General Atomics sees a future in its namesake technology.
“Nuclear power is going to be important in space,” said Christina Back, vice president of GA’s Nuclear Technologies and Materials business.
The San Diego corporation said in a recent statement that it is exploring the concept of using nuclear thermal propulsion in upcoming space programs. Aside from propulsion, spacecraft might be able to run on nuclear power. Spacecraft need power, and uranium has a high energy density, Back said.
In addition, GA continues to develop advanced nuclear power technology for use on Earth.
GA’s leaders announced an organizational shift on May 20. They moved the company’s Nuclear Technologies and Materials unit under the umbrella of GA’s Electromagnetic Systems unit, which already sells a number of technologies to the federal government. The shift in the organizational chart is to better meet upcoming opportunities, Back said.
Electromagnetic Systems, under the direction of Scott Forney, already builds satellites and has proven space system technologies. In a statement, Forney said there are growing opportunities with the U.S. Department of Defense and to NASA to provide in-space propulsion and power systems.
In February, NASA Administrator Jim Bridenstine mentioned nuclear propulsion as a possible way to get to Mars. President Trump’s 2021 budget proposal includes some $1.5 billion for the Artemis program, the follow-up to the 1960s-era Apollo program. One of several new technologies under Artemis is nuclear propulsion.
Under a nuclear propulsion scenario, traditional chemical rockets would power a spacecraft’s initial trip from Earth into space, Back said. Nuclear thermal propulsion would be deployed once in space.
Standing Up to Heat
Back, who holds a doctorate in plasma physics from the University of Florida, said she won’t see much change in her job as she moves under the umbrella of Electromagnetic Systems. “I am largely working on all the same things,” she said.
Her projects include development of a composite material called SiGA for nuclear fuel rods. SiGA is a ceramic material which can withstand intense heat better than metal — the industry standard for fuel rods. Metal can soften at 800 degrees Celsius (1,472 degrees Fahrenheit). A ceramic such as SiGA breaks down at 2,080 degrees Celsius (3,776 degrees Fahrenheit).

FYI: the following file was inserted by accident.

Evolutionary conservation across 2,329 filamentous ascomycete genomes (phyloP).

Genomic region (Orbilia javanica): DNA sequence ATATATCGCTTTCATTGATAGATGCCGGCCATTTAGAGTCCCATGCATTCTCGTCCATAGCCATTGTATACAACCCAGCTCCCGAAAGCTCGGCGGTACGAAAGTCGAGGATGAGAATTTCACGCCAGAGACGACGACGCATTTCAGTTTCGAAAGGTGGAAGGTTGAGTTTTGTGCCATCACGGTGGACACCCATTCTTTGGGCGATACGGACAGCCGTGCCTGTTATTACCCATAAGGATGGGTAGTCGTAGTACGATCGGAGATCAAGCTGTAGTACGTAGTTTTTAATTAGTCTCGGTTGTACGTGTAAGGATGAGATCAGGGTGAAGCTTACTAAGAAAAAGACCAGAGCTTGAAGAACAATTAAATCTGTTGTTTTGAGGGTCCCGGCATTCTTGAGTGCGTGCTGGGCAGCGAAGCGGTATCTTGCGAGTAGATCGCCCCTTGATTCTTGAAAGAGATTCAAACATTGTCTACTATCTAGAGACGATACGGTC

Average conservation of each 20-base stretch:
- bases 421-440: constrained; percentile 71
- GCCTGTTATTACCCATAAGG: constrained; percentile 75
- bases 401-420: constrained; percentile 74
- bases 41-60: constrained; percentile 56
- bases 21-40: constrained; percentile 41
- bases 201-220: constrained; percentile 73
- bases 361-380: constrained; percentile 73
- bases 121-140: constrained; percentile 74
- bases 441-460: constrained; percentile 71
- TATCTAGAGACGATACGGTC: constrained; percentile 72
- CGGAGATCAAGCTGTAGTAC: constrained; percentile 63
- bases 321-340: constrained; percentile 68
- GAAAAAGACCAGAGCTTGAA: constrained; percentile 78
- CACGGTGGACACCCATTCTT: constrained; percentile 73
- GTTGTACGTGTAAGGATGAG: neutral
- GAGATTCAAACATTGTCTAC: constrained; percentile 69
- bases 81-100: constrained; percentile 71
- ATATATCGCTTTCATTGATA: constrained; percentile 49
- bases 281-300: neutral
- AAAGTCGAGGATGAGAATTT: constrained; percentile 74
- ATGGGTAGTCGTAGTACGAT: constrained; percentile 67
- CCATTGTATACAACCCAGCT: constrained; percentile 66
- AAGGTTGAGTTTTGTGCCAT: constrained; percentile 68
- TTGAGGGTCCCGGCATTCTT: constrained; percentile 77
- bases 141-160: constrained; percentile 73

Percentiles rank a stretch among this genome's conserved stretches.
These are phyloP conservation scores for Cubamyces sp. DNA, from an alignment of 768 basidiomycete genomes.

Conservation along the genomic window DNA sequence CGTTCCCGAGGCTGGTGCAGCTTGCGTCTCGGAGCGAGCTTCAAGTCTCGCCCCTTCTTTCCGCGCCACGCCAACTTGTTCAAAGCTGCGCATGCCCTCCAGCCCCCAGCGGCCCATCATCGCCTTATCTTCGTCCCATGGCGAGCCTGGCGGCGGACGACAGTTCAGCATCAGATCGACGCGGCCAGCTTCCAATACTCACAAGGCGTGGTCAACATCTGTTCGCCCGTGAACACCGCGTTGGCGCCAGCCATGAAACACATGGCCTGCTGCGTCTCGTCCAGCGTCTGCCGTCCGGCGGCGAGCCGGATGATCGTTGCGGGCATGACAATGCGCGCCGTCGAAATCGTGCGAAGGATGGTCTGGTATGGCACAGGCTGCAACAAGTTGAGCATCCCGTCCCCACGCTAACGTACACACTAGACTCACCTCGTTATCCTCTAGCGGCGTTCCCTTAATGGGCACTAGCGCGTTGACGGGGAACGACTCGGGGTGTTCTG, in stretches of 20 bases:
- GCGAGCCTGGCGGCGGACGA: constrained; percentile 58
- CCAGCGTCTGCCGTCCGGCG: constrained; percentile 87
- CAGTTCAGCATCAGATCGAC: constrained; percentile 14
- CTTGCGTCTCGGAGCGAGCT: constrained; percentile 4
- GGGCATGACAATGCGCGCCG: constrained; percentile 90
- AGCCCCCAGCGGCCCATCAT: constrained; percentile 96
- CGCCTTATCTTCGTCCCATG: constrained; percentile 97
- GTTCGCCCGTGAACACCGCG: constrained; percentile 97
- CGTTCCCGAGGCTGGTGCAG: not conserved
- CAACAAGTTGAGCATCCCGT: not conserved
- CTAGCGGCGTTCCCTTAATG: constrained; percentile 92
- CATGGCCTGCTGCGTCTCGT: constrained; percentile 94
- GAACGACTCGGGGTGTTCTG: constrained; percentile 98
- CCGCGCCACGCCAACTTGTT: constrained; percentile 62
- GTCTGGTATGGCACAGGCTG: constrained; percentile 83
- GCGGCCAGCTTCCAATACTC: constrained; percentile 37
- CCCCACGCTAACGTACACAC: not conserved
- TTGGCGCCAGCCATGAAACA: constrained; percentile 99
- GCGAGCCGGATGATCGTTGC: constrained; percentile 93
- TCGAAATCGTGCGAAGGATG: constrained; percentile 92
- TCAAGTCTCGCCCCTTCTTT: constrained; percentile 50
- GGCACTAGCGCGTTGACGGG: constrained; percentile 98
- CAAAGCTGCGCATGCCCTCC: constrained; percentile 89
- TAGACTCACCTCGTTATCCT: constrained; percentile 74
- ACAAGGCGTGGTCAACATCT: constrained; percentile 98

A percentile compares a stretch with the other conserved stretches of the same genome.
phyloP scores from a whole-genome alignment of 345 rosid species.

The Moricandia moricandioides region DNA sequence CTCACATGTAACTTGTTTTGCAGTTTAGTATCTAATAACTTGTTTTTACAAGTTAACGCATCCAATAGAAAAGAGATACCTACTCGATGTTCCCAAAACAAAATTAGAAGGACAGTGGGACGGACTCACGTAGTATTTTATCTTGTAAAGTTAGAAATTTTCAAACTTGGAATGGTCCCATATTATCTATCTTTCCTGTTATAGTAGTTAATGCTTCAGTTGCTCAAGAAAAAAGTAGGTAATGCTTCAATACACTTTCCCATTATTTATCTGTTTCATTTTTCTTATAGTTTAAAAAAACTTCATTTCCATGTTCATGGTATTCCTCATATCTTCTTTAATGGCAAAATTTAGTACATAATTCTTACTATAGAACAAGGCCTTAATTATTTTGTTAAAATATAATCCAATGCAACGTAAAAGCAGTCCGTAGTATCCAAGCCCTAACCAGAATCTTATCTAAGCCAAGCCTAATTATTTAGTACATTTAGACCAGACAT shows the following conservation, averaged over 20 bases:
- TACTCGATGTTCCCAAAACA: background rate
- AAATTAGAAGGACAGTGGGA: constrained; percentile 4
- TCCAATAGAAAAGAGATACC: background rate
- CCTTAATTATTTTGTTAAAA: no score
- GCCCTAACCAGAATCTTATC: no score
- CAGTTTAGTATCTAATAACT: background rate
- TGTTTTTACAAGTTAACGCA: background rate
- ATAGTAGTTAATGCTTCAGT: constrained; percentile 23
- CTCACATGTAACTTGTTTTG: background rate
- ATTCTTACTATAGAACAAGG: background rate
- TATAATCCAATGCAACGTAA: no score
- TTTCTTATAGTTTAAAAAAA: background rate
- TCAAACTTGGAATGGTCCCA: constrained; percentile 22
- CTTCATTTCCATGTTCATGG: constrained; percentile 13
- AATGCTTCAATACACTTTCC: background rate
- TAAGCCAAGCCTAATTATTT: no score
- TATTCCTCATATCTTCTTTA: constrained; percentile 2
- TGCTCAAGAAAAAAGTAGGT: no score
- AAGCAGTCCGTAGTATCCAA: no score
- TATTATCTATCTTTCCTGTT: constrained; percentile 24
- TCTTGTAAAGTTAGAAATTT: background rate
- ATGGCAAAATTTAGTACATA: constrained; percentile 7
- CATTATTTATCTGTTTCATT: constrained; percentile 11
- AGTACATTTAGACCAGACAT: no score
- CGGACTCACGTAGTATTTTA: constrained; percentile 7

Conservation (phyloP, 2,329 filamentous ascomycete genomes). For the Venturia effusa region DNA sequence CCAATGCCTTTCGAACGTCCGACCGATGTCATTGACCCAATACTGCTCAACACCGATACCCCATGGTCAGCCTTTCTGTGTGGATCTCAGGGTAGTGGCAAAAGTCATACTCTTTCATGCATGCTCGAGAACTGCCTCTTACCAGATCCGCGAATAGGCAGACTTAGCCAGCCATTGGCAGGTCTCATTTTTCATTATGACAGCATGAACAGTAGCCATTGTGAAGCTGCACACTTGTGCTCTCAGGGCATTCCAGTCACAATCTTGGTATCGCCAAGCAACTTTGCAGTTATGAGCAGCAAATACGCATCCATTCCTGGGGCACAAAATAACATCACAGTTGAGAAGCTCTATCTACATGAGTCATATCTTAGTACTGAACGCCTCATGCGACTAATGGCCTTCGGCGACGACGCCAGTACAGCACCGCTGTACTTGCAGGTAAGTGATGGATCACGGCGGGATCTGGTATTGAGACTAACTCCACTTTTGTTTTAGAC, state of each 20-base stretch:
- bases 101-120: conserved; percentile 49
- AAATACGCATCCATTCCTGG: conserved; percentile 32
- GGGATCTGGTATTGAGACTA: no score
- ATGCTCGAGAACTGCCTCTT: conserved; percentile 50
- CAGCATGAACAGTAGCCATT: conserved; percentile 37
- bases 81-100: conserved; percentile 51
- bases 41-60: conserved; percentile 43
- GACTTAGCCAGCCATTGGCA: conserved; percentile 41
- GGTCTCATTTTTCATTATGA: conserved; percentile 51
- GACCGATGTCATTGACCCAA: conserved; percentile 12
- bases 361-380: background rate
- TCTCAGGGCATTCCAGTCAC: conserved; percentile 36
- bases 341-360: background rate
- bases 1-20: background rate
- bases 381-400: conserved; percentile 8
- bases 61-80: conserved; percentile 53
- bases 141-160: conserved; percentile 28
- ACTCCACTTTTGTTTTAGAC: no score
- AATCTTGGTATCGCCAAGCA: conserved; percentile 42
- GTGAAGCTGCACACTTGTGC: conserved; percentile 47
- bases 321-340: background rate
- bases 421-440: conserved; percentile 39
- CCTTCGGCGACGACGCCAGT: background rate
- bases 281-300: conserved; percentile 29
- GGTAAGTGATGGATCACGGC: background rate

GA is an industry partner in the U.S. Department of Energy’s Accident Tolerant Fuel program. The SiGA project is part of that initiative.
Another of Back’s projects is the EM² reactor; the initials stand for Energy Multiplier Module. GA envisions its reactor as a small, modular design — smaller than the plant at San Onofre. Reactor components could be mass-produced in a factory and then taken to their sites on the bed of a truck.
In a 2018 interview, Back estimated it would take $1.8 billion to produce the first EM² reactor, which might have a demonstration run by 2030.
Whether in space and on Earth, nuclear technology needs to withstand harsh environments, Back said. In space, it needs to be lightweight and must stand up to extreme temperatures. On Earth, materials used in nuclear power plants need to resist heat and be leak-tight for a higher safety margin.
Aircraft Carrier Tech
In other news, GA’s Electromagnetic Systems unit on June 3 released more details about its new-style aircraft catapults and arresting gear, which it builds for the U.S. Navy’s Gerald R. Ford-class aircraft carriers.
The equipment on the Ford passed a milestone of 3,000 launches and recoveries. On May 19, the ship set a one-day record of 167 successful launches and recoveries, surpassing the previous record of 135.
According to GA, the Navy plans to reach 8,000 launches and arrestments while the Ford is at sea this year. The moves will get the carrier ready for its first deployment, which is still years away.
GA’s aircraft launch catapult, called EMALS, uses a linear electric motor rather than the old standby, which is steam. EMALS stands for Electromagnetic Aircraft Launch System.
General Atomics is privately held and does not disclose revenue.